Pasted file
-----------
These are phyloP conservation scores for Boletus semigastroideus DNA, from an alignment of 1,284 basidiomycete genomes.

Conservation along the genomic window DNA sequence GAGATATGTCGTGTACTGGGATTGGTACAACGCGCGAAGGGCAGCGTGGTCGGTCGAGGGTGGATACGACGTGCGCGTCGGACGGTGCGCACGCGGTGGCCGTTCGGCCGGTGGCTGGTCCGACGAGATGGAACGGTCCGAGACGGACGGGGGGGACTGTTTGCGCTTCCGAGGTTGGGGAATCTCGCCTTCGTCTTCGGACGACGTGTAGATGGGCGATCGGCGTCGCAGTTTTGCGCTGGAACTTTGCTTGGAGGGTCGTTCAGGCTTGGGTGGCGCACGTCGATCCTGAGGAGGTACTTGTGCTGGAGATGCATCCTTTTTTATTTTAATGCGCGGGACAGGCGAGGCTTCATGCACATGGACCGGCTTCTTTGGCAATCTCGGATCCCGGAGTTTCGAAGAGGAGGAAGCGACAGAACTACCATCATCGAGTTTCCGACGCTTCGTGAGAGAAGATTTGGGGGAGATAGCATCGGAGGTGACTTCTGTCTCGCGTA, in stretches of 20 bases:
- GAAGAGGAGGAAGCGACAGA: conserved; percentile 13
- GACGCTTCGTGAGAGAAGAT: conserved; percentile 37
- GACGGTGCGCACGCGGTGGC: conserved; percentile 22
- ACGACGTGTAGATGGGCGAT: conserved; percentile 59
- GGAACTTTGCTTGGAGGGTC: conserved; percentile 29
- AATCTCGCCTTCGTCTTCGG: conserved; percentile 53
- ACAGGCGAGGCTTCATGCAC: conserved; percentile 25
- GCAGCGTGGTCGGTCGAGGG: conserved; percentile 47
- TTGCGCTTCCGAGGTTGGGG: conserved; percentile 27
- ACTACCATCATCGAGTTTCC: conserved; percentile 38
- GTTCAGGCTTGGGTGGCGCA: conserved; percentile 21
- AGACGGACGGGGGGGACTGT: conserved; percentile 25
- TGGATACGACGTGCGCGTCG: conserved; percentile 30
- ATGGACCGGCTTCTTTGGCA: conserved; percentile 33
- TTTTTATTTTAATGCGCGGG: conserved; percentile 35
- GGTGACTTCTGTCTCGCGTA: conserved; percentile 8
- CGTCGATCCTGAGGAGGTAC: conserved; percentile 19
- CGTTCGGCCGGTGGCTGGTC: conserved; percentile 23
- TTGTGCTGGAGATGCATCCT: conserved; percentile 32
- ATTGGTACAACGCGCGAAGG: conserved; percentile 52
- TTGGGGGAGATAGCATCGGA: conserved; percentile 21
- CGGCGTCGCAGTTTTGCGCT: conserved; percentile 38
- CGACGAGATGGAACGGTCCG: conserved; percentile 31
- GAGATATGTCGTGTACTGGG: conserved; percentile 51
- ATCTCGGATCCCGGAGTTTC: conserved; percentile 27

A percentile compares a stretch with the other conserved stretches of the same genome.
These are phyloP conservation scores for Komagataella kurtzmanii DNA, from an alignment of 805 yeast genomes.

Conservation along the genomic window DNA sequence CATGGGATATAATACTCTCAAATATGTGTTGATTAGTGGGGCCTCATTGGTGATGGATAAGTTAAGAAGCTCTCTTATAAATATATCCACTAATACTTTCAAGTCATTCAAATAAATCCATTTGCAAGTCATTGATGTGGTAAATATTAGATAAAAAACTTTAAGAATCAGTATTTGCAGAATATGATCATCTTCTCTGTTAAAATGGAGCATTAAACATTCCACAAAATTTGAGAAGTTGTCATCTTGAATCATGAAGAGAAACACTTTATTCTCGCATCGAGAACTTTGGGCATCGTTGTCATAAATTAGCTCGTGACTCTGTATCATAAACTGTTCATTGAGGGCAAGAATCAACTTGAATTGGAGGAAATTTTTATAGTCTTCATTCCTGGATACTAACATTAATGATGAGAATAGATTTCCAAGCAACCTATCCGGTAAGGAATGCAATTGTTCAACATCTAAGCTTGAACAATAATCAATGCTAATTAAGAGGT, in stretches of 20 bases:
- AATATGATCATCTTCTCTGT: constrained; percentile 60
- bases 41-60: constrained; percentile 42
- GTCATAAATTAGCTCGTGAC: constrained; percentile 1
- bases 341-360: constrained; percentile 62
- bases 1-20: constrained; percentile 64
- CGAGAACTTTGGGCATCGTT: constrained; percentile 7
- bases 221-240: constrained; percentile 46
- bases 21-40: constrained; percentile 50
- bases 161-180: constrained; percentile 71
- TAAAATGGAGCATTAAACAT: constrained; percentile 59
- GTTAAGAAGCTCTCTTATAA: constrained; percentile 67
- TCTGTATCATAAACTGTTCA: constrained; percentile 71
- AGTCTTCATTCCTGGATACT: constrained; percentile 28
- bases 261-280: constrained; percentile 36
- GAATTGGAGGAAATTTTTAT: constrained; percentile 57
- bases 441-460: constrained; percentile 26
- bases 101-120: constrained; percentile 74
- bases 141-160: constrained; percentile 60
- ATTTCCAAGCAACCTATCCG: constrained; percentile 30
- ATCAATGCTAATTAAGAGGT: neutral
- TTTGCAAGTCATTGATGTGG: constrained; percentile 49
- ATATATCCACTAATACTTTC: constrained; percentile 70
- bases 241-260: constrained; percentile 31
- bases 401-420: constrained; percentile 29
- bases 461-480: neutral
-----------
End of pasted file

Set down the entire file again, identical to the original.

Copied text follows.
These are phyloP conservation scores for Boletus semigastroideus DNA, from an alignment of 1,284 basidiomycete genomes.

Conservation along the genomic window DNA sequence GAGATATGTCGTGTACTGGGATTGGTACAACGCGCGAAGGGCAGCGTGGTCGGTCGAGGGTGGATACGACGTGCGCGTCGGACGGTGCGCACGCGGTGGCCGTTCGGCCGGTGGCTGGTCCGACGAGATGGAACGGTCCGAGACGGACGGGGGGGACTGTTTGCGCTTCCGAGGTTGGGGAATCTCGCCTTCGTCTTCGGACGACGTGTAGATGGGCGATCGGCGTCGCAGTTTTGCGCTGGAACTTTGCTTGGAGGGTCGTTCAGGCTTGGGTGGCGCACGTCGATCCTGAGGAGGTACTTGTGCTGGAGATGCATCCTTTTTTATTTTAATGCGCGGGACAGGCGAGGCTTCATGCACATGGACCGGCTTCTTTGGCAATCTCGGATCCCGGAGTTTCGAAGAGGAGGAAGCGACAGAACTACCATCATCGAGTTTCCGACGCTTCGTGAGAGAAGATTTGGGGGAGATAGCATCGGAGGTGACTTCTGTCTCGCGTA, in stretches of 20 bases:
- GAAGAGGAGGAAGCGACAGA: conserved; percentile 13
- GACGCTTCGTGAGAGAAGAT: conserved; percentile 37
- GACGGTGCGCACGCGGTGGC: conserved; percentile 22
- ACGACGTGTAGATGGGCGAT: conserved; percentile 59
- GGAACTTTGCTTGGAGGGTC: conserved; percentile 29
- AATCTCGCCTTCGTCTTCGG: conserved; percentile 53
- ACAGGCGAGGCTTCATGCAC: conserved; percentile 25
- GCAGCGTGGTCGGTCGAGGG: conserved; percentile 47
- TTGCGCTTCCGAGGTTGGGG: conserved; percentile 27
- ACTACCATCATCGAGTTTCC: conserved; percentile 38
- GTTCAGGCTTGGGTGGCGCA: conserved; percentile 21
- AGACGGACGGGGGGGACTGT: conserved; percentile 25
- TGGATACGACGTGCGCGTCG: conserved; percentile 30
- ATGGACCGGCTTCTTTGGCA: conserved; percentile 33
- TTTTTATTTTAATGCGCGGG: conserved; percentile 35
- GGTGACTTCTGTCTCGCGTA: conserved; percentile 8
- CGTCGATCCTGAGGAGGTAC: conserved; percentile 19
- CGTTCGGCCGGTGGCTGGTC: conserved; percentile 23
- TTGTGCTGGAGATGCATCCT: conserved; percentile 32
- ATTGGTACAACGCGCGAAGG: conserved; percentile 52
- TTGGGGGAGATAGCATCGGA: conserved; percentile 21
- CGGCGTCGCAGTTTTGCGCT: conserved; percentile 38
- CGACGAGATGGAACGGTCCG: conserved; percentile 31
- GAGATATGTCGTGTACTGGG: conserved; percentile 51
- ATCTCGGATCCCGGAGTTTC: conserved; percentile 27

A percentile compares a stretch with the other conserved stretches of the same genome.
These are phyloP conservation scores for Komagataella kurtzmanii DNA, from an alignment of 805 yeast genomes.

Conservation along the genomic window DNA sequence CATGGGATATAATACTCTCAAATATGTGTTGATTAGTGGGGCCTCATTGGTGATGGATAAGTTAAGAAGCTCTCTTATAAATATATCCACTAATACTTTCAAGTCATTCAAATAAATCCATTTGCAAGTCATTGATGTGGTAAATATTAGATAAAAAACTTTAAGAATCAGTATTTGCAGAATATGATCATCTTCTCTGTTAAAATGGAGCATTAAACATTCCACAAAATTTGAGAAGTTGTCATCTTGAATCATGAAGAGAAACACTTTATTCTCGCATCGAGAACTTTGGGCATCGTTGTCATAAATTAGCTCGTGACTCTGTATCATAAACTGTTCATTGAGGGCAAGAATCAACTTGAATTGGAGGAAATTTTTATAGTCTTCATTCCTGGATACTAACATTAATGATGAGAATAGATTTCCAAGCAACCTATCCGGTAAGGAATGCAATTGTTCAACATCTAAGCTTGAACAATAATCAATGCTAATTAAGAGGT, in stretches of 20 bases:
- AATATGATCATCTTCTCTGT: constrained; percentile 60
- bases 41-60: constrained; percentile 42
- GTCATAAATTAGCTCGTGAC: constrained; percentile 1
- bases 341-360: constrained; percentile 62
- bases 1-20: constrained; percentile 64
- CGAGAACTTTGGGCATCGTT: constrained; percentile 7
- bases 221-240: constrained; percentile 46
- bases 21-40: constrained; percentile 50
- bases 161-180: constrained; percentile 71
- TAAAATGGAGCATTAAACAT: constrained; percentile 59
- GTTAAGAAGCTCTCTTATAA: constrained; percentile 67
- TCTGTATCATAAACTGTTCA: constrained; percentile 71
- AGTCTTCATTCCTGGATACT: constrained; percentile 28
- bases 261-280: constrained; percentile 36
- GAATTGGAGGAAATTTTTAT: constrained; percentile 57
- bases 441-460: constrained; percentile 26
- bases 101-120: constrained; percentile 74
- bases 141-160: constrained; percentile 60
- ATTTCCAAGCAACCTATCCG: constrained; percentile 30
- ATCAATGCTAATTAAGAGGT: neutral
- TTTGCAAGTCATTGATGTGG: constrained; percentile 49
- ATATATCCACTAATACTTTC: constrained; percentile 70
- bases 241-260: constrained; percentile 31
- bases 401-420: constrained; percentile 29
- bases 461-480: neutral